If you listen closely, the drumbeats of Amazonian tribes sound like human speech

Four years after Frank Seifart started documenting endangered dialects in Colombia, the guerillas came. In 2004, soldiers from the Revolutionary Armed Forces of Colombia swept past the Amazonian village where he did most of his fieldwork. The linguist reluctantly left for another village, south of the Peruvian border.

When he got there, the chief was away. In the central roundhouse, an old man beat out a rhythm on two enormous drums: “A stranger has arrived. Come home.” And the chief did. It was the first time Seifart, now at the University of Cologne and the French National Center for Scientific Research in Lyon, had heard the traditional drums not just making music, but sending a message.

Now, he and his colleagues have published the first in-depth study of how the drummers do it: Tiny variations in the time between beats match how words in the spoken language are vocalized. The finding, reported today in Royal Society Open Science, reveals how the group known as the Bora can create complex drummed messages. It may also help explain how the rest of us “get” what others are saying at loud cocktail parties, by detecting those tiny variations in time even when other sounds are drowned out.

“It is quite innovative,” says descriptive linguist Katarzyna Wojtylak, a postdoctoral research fellow at James Cook University in Cairns, Australia, who has studied the language and drumming systems of the Witoto, a related group. “Nobody has ever done such an extensive and detailed analysis of rhythm in a drummed language.”

For centuries, people from the forests of West Africa, Asia, and the Amazon have been using drums to send long-distance messages. The instruments’ rumbles can travel up to 10 times farther than singing or shouting because of their low pitch and high volume. But most drummed modes aren’t simple signals or Morse code–style sequences; instead, they are reduced versions of spoken languages, without consonants or vowels but with enough connection to the original language that speakers can reliably interpret what they mean. In that sense, drummed speech is similar to speaking underwater or through the static of a bad phone line.

What carries the message? One answer is tone. All but one of the 20 or so drummed speech systems come from tonal languages, including Yoruba in Nigeria, Banda-Linda in the Central African Republic, and Chin in Myanmar. Spoken Bora has two tones, which are recreated using two different drums made from hollowed logs, called manguaré. The thinner “male” has a higher tone, and the thicker “female” has a lower one.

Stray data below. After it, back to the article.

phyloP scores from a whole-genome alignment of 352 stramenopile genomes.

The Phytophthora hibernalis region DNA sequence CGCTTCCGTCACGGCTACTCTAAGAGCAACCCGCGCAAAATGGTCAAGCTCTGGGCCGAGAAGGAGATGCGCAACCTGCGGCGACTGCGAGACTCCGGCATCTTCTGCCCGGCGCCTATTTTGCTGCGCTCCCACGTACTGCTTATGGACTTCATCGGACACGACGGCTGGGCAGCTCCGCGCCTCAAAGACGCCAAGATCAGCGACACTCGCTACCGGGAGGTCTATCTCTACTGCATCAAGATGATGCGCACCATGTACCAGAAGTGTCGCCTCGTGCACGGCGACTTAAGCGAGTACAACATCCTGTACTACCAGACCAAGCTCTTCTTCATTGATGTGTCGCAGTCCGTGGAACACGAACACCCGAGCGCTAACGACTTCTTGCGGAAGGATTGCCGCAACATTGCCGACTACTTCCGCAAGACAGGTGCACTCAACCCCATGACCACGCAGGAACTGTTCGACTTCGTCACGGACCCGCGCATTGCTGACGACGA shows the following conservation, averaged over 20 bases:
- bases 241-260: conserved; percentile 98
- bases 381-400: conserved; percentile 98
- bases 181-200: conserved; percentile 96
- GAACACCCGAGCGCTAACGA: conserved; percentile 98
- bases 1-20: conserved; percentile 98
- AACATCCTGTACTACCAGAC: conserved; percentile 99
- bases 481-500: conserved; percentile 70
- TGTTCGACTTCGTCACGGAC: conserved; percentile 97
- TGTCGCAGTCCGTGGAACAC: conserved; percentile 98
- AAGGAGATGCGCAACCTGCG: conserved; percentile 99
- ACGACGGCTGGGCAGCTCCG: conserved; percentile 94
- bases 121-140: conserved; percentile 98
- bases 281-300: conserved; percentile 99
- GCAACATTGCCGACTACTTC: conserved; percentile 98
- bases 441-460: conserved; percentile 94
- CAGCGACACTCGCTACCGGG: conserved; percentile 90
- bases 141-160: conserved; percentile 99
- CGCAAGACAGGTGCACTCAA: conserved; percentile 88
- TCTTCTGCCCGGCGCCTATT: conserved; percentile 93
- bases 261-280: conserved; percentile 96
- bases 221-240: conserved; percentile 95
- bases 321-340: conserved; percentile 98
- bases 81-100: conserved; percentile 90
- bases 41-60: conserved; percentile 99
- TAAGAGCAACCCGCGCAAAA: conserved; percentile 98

But tone alone isn’t enough to distinguish all the words a drummer might want to say. So Seifart and his colleagues looked at what he calls a “neglected” quality in linguistics—rhythm. The team started by collecting recordings of drummed Bora. It wasn’t easy. One hundred years ago, nearly every man in every village would have known how to use the drums. Now, such skills are rare, and only about 20 manguaré drums are in active use in the Bora region.

Manguaré drums in a Bora roundhouse. The “male” drum on the left has a higher tone, whereas the “female” drum on the right has a lower tone.

Julien Meyer/Laure Dentel

Seifart asked five drummers to play scores of messages, including the waking up message, the message of return, and the message that went out like clockwork every afternoon asking for coca leaves for the chief.

As predicted, the tones of the 169 drummed messages matched the high and low tones of spoken Bora. Words appeared in a formulaic order, and nouns and verbs were always followed by a special marker. Each message ended with the line, “Now don’t say that I am a liar.” Roughly translated, Seifart says, it’s like a mother warning her child: “Don’t say you didn’t hear me!”

When the team compared the drumbeats to the words they represented, they found a second pattern: The intervals between beats changed in length depending on the sounds that followed each vowel. If a sound segment consisted of just one vowel, the time after the beat was quite short. But if that vowel was followed by a consonant, the time after the beat went up an average of 80 milliseconds. Two vowels followed by a consonant added another 40 milliseconds. And a vowel followed by two consonants added a final 30 milliseconds.

These short durations are enough to distinguish the drummed messages for “go fishing” and “bring firewood,” which are identical in tone, but not in their ordering of consonants and vowels. That means, the researchers write, that rhythm plays a crucial expressive role in drummed languages. If the same holds true for spoken languages, Seifert says, tiny delays after certain sound combinations—such as consonant clusters—could help us distinguish words in noisy settings.

University of Edinburgh linguist Bob Ladd isn’t so sure that that the finding will solve what is commonly referred to as the cocktail party problem. But he is impressed by how clearly the work shows our “incredible sensitivity” to small differences in timing. He says it could even push some linguists to redefine how they analyze rhythm, from focusing on regular, metered divisions (think the time signature of a song) to irregular variations instead.

“I’m amazed that these tiny milliseconds are doing the job,” says Onur Güntürkün, a biopsychologist at the Institute of Cognitive Neuroscience in Bochum, Germany, who has studied how whistled languages are processed in the brain. He says he would love to see an analysis of how the two hemispheres of the brain process drummed speech, in particular the timing cues.

That’s not on the table for now. What is, Seifert says, is a controlled experiment that will present Bora listeners with drummed messages that are identical except for slight timing variations. Just a few milliseconds, he thinks, could make all the difference.